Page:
The second album from The Highest Order, Still Holding, highlights the country/folk roots of psychedelic rock.
The record can trace a lineage to hotbed venues like the Fillmore West and Avalon Ballroom in San Francisco or the Retinal Circus in Vancouver.
It’s strange, as the group is from Toronto.
Regional location didn’t stop Midwestern U.S. combos from twanging their Jaguars and singing about surfing, beaches and California back in the day. It’s a state of mind, baby.
What is remarkable is that The Highest Order have honed in on the Marin County slacker country sound that’s been overlooked in favour of the black light lava lamp-lit hallucinogenic character of popular psychedelic rock these days. The band has taken its downtown Toronto country rock and found a kindred spirit in music that hearkens back to the Jefferson Airplane, The Grateful Dead and Moby Grape.
Twang and fuzz are ideal partners in the sunset soundscape of Still Holding.
To say the drifting and kaleidoscopic pulse of the record is organic is an understatement. This sound is down to the seeds. It’s a casual sounding album that is intensely focussed and on Hurry Down the group references their roots right away with folk-blues choruses and the loping pace of early country rock.
Vocalist Simone Schmidt works from a poetic source that’s rife with wordplay and images and underscored by a crooning “aw shucks” voice. She has the presence of a story teller by the fireside, a cowpoke on the range who scored some peyote with her gang, wrote some songs on the plains and took them to the city.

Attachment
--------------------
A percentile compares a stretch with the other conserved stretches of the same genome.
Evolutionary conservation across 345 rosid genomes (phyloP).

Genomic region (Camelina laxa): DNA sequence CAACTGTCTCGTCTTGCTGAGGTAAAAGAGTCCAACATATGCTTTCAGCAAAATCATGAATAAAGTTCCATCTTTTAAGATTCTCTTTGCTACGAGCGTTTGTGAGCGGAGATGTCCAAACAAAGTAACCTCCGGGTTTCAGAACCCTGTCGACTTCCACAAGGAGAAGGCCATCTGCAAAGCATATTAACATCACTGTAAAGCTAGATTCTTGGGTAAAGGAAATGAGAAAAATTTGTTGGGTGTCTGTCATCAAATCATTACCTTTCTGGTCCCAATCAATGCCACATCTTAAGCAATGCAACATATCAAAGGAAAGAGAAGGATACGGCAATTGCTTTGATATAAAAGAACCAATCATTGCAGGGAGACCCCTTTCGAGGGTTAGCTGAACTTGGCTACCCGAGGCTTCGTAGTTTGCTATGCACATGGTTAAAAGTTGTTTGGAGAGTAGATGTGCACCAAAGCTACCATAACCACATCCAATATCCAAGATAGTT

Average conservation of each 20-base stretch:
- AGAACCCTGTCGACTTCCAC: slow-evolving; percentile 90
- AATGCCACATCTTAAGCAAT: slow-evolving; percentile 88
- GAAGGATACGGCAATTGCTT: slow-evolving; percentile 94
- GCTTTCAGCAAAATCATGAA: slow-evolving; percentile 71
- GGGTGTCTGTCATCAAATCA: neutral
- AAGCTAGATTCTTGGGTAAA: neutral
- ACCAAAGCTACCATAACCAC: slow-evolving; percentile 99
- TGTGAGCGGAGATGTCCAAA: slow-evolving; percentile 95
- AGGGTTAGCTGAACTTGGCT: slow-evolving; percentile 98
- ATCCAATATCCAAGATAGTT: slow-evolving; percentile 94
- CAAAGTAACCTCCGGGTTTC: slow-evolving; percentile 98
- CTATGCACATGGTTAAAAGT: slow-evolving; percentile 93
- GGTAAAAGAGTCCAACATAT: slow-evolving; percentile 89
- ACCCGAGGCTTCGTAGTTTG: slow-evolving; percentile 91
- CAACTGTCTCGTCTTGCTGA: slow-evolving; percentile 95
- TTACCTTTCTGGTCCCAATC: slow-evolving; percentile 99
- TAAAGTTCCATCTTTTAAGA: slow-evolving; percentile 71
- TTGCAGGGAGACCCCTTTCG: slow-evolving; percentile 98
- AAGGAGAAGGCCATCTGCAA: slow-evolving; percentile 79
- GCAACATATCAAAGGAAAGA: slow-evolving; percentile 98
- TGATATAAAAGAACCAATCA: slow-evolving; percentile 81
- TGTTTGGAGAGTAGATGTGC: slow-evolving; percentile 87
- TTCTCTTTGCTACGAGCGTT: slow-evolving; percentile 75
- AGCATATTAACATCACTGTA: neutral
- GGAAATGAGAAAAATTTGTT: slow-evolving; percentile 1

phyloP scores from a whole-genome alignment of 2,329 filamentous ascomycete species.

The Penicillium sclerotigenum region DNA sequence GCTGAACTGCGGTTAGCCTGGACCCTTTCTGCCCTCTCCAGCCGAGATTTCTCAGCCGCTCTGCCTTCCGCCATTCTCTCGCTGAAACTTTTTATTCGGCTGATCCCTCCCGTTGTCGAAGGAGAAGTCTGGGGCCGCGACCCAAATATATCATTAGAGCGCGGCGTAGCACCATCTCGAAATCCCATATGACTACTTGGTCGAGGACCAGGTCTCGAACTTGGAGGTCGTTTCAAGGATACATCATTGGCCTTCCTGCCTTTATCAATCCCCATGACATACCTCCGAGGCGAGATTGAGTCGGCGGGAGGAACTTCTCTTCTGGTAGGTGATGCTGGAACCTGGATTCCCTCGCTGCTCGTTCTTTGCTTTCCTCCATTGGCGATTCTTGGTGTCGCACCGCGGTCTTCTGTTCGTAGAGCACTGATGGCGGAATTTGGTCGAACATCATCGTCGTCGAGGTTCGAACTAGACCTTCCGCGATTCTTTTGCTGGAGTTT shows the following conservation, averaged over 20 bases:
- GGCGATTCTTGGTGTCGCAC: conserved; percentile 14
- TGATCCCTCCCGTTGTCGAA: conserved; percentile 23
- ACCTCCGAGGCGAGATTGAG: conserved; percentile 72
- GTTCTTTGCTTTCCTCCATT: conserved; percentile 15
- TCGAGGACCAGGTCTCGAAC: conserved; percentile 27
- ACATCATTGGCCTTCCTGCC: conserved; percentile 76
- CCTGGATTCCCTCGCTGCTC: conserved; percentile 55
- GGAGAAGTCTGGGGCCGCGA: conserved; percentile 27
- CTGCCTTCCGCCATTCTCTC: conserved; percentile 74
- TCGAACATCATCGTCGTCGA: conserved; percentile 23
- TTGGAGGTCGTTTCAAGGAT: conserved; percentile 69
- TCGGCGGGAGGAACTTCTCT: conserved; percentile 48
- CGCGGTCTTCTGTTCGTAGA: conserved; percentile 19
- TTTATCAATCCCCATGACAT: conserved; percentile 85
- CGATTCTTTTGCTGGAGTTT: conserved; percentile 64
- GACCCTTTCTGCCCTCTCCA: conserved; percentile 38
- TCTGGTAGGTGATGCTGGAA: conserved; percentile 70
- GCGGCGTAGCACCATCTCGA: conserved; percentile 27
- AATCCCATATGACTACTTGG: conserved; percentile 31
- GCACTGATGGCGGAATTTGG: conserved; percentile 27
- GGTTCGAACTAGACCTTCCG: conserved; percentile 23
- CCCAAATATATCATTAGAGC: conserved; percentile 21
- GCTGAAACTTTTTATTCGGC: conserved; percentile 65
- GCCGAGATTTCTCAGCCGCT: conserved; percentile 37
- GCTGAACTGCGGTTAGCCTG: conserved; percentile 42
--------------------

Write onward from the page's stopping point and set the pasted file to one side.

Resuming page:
On tracks like Hardball and I’d Ask You to Stay, it’s obvious that the band found a kindred spirit in a West Coast sound that links up with Toronto’s long tradition of basic urban country rock minus Nashville excesses, but full of California freedom.
On Keep A Window Open, the easy rhythm and longing vocals are emotional updates of a sound that’s an overlooked link to country, rock and roll and garage rock.
Still Holding finds an untapped voice in the terminus of country, psychedelia and rock – a sound with a wide expanse of expression.
The Highest Order is coming to Vernon. The band plays at Record City’s new location at 3127 30th Ave., Wednesday, June 29 at 7 p.m. Cover is $10.
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– Dean Gordon-Smith is a Vernon, B.C.-based musician who reviews new music releases for The Morning Star every Friday.